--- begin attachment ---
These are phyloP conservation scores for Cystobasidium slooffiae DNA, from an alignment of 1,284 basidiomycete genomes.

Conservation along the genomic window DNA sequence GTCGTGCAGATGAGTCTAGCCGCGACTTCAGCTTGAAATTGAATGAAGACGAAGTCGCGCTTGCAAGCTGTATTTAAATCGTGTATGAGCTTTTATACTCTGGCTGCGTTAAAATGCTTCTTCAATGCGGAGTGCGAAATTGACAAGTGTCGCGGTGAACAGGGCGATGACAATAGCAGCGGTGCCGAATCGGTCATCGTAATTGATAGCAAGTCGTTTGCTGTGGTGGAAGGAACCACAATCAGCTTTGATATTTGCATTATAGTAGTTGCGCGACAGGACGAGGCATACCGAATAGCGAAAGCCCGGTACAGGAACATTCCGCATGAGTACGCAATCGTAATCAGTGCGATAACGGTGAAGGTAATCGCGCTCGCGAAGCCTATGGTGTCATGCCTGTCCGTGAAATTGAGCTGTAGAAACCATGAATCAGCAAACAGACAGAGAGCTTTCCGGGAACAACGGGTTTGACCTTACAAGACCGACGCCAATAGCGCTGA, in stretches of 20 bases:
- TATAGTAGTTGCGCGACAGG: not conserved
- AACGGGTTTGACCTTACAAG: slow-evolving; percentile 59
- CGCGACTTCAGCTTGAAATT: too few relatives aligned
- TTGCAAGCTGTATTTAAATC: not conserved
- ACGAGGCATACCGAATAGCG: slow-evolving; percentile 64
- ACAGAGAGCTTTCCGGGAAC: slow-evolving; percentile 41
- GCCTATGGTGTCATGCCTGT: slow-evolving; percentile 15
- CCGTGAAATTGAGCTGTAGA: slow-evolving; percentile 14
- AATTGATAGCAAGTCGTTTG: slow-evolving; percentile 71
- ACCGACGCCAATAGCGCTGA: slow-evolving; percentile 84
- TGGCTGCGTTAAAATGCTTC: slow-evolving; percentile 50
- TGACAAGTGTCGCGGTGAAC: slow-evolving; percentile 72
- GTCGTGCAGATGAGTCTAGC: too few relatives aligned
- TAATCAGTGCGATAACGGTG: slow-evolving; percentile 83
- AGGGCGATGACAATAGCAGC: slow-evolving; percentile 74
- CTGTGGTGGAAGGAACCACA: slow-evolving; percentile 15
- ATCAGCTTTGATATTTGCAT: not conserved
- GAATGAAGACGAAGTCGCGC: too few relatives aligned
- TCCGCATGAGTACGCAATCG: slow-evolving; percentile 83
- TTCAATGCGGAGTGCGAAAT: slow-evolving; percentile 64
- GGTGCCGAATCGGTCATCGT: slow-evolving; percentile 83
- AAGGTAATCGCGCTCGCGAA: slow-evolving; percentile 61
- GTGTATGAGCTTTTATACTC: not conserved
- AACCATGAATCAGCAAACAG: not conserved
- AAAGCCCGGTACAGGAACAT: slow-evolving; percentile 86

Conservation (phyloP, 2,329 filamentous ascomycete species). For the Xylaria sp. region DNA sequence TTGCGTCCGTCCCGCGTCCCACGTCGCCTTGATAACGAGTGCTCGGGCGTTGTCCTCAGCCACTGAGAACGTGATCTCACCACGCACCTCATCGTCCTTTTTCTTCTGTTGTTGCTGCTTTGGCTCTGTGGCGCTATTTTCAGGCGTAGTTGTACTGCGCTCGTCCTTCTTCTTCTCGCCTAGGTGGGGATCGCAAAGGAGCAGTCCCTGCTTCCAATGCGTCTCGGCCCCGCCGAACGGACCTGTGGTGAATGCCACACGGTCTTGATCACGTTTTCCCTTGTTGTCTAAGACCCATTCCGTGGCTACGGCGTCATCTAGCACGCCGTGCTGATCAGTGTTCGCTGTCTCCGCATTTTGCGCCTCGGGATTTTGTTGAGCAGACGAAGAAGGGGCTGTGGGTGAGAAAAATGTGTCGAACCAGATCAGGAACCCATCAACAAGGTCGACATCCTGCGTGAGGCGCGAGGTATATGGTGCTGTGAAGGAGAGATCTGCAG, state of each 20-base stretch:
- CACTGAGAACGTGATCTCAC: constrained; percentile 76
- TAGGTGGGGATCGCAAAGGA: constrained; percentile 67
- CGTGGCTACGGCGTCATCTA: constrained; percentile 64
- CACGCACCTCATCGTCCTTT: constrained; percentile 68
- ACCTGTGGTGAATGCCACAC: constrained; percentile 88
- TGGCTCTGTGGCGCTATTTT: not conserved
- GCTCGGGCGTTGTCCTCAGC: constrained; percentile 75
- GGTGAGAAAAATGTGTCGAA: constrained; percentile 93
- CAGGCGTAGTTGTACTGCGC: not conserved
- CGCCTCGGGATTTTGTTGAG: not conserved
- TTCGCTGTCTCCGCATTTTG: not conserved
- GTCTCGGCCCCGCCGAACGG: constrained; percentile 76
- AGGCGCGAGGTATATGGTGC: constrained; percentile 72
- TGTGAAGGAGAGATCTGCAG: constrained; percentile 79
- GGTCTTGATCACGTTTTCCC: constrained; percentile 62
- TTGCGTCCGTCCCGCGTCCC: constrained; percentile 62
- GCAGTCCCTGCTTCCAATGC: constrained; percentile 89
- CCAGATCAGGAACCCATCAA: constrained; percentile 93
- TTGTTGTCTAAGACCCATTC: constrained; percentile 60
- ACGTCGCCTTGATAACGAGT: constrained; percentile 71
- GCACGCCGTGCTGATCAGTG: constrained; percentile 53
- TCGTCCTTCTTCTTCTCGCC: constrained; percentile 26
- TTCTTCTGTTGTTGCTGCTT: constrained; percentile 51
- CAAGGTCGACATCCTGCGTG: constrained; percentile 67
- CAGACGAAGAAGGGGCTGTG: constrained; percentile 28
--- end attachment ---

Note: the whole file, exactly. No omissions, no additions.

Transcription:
These are phyloP conservation scores for Cystobasidium slooffiae DNA, from an alignment of 1,284 basidiomycete genomes.

Conservation along the genomic window DNA sequence GTCGTGCAGATGAGTCTAGCCGCGACTTCAGCTTGAAATTGAATGAAGACGAAGTCGCGCTTGCAAGCTGTATTTAAATCGTGTATGAGCTTTTATACTCTGGCTGCGTTAAAATGCTTCTTCAATGCGGAGTGCGAAATTGACAAGTGTCGCGGTGAACAGGGCGATGACAATAGCAGCGGTGCCGAATCGGTCATCGTAATTGATAGCAAGTCGTTTGCTGTGGTGGAAGGAACCACAATCAGCTTTGATATTTGCATTATAGTAGTTGCGCGACAGGACGAGGCATACCGAATAGCGAAAGCCCGGTACAGGAACATTCCGCATGAGTACGCAATCGTAATCAGTGCGATAACGGTGAAGGTAATCGCGCTCGCGAAGCCTATGGTGTCATGCCTGTCCGTGAAATTGAGCTGTAGAAACCATGAATCAGCAAACAGACAGAGAGCTTTCCGGGAACAACGGGTTTGACCTTACAAGACCGACGCCAATAGCGCTGA, in stretches of 20 bases:
- TATAGTAGTTGCGCGACAGG: not conserved
- AACGGGTTTGACCTTACAAG: slow-evolving; percentile 59
- CGCGACTTCAGCTTGAAATT: too few relatives aligned
- TTGCAAGCTGTATTTAAATC: not conserved
- ACGAGGCATACCGAATAGCG: slow-evolving; percentile 64
- ACAGAGAGCTTTCCGGGAAC: slow-evolving; percentile 41
- GCCTATGGTGTCATGCCTGT: slow-evolving; percentile 15
- CCGTGAAATTGAGCTGTAGA: slow-evolving; percentile 14
- AATTGATAGCAAGTCGTTTG: slow-evolving; percentile 71
- ACCGACGCCAATAGCGCTGA: slow-evolving; percentile 84
- TGGCTGCGTTAAAATGCTTC: slow-evolving; percentile 50
- TGACAAGTGTCGCGGTGAAC: slow-evolving; percentile 72
- GTCGTGCAGATGAGTCTAGC: too few relatives aligned
- TAATCAGTGCGATAACGGTG: slow-evolving; percentile 83
- AGGGCGATGACAATAGCAGC: slow-evolving; percentile 74
- CTGTGGTGGAAGGAACCACA: slow-evolving; percentile 15
- ATCAGCTTTGATATTTGCAT: not conserved
- GAATGAAGACGAAGTCGCGC: too few relatives aligned
- TCCGCATGAGTACGCAATCG: slow-evolving; percentile 83
- TTCAATGCGGAGTGCGAAAT: slow-evolving; percentile 64
- GGTGCCGAATCGGTCATCGT: slow-evolving; percentile 83
- AAGGTAATCGCGCTCGCGAA: slow-evolving; percentile 61
- GTGTATGAGCTTTTATACTC: not conserved
- AACCATGAATCAGCAAACAG: not conserved
- AAAGCCCGGTACAGGAACAT: slow-evolving; percentile 86

Conservation (phyloP, 2,329 filamentous ascomycete species). For the Xylaria sp. region DNA sequence TTGCGTCCGTCCCGCGTCCCACGTCGCCTTGATAACGAGTGCTCGGGCGTTGTCCTCAGCCACTGAGAACGTGATCTCACCACGCACCTCATCGTCCTTTTTCTTCTGTTGTTGCTGCTTTGGCTCTGTGGCGCTATTTTCAGGCGTAGTTGTACTGCGCTCGTCCTTCTTCTTCTCGCCTAGGTGGGGATCGCAAAGGAGCAGTCCCTGCTTCCAATGCGTCTCGGCCCCGCCGAACGGACCTGTGGTGAATGCCACACGGTCTTGATCACGTTTTCCCTTGTTGTCTAAGACCCATTCCGTGGCTACGGCGTCATCTAGCACGCCGTGCTGATCAGTGTTCGCTGTCTCCGCATTTTGCGCCTCGGGATTTTGTTGAGCAGACGAAGAAGGGGCTGTGGGTGAGAAAAATGTGTCGAACCAGATCAGGAACCCATCAACAAGGTCGACATCCTGCGTGAGGCGCGAGGTATATGGTGCTGTGAAGGAGAGATCTGCAG, state of each 20-base stretch:
- CACTGAGAACGTGATCTCAC: constrained; percentile 76
- TAGGTGGGGATCGCAAAGGA: constrained; percentile 67
- CGTGGCTACGGCGTCATCTA: constrained; percentile 64
- CACGCACCTCATCGTCCTTT: constrained; percentile 68
- ACCTGTGGTGAATGCCACAC: constrained; percentile 88
- TGGCTCTGTGGCGCTATTTT: not conserved
- GCTCGGGCGTTGTCCTCAGC: constrained; percentile 75
- GGTGAGAAAAATGTGTCGAA: constrained; percentile 93
- CAGGCGTAGTTGTACTGCGC: not conserved
- CGCCTCGGGATTTTGTTGAG: not conserved
- TTCGCTGTCTCCGCATTTTG: not conserved
- GTCTCGGCCCCGCCGAACGG: constrained; percentile 76
- AGGCGCGAGGTATATGGTGC: constrained; percentile 72
- TGTGAAGGAGAGATCTGCAG: constrained; percentile 79
- GGTCTTGATCACGTTTTCCC: constrained; percentile 62
- TTGCGTCCGTCCCGCGTCCC: constrained; percentile 62
- GCAGTCCCTGCTTCCAATGC: constrained; percentile 89
- CCAGATCAGGAACCCATCAA: constrained; percentile 93
- TTGTTGTCTAAGACCCATTC: constrained; percentile 60
- ACGTCGCCTTGATAACGAGT: constrained; percentile 71
- GCACGCCGTGCTGATCAGTG: constrained; percentile 53
- TCGTCCTTCTTCTTCTCGCC: constrained; percentile 26
- TTCTTCTGTTGTTGCTGCTT: constrained; percentile 51
- CAAGGTCGACATCCTGCGTG: constrained; percentile 67
- CAGACGAAGAAGGGGCTGTG: constrained; percentile 28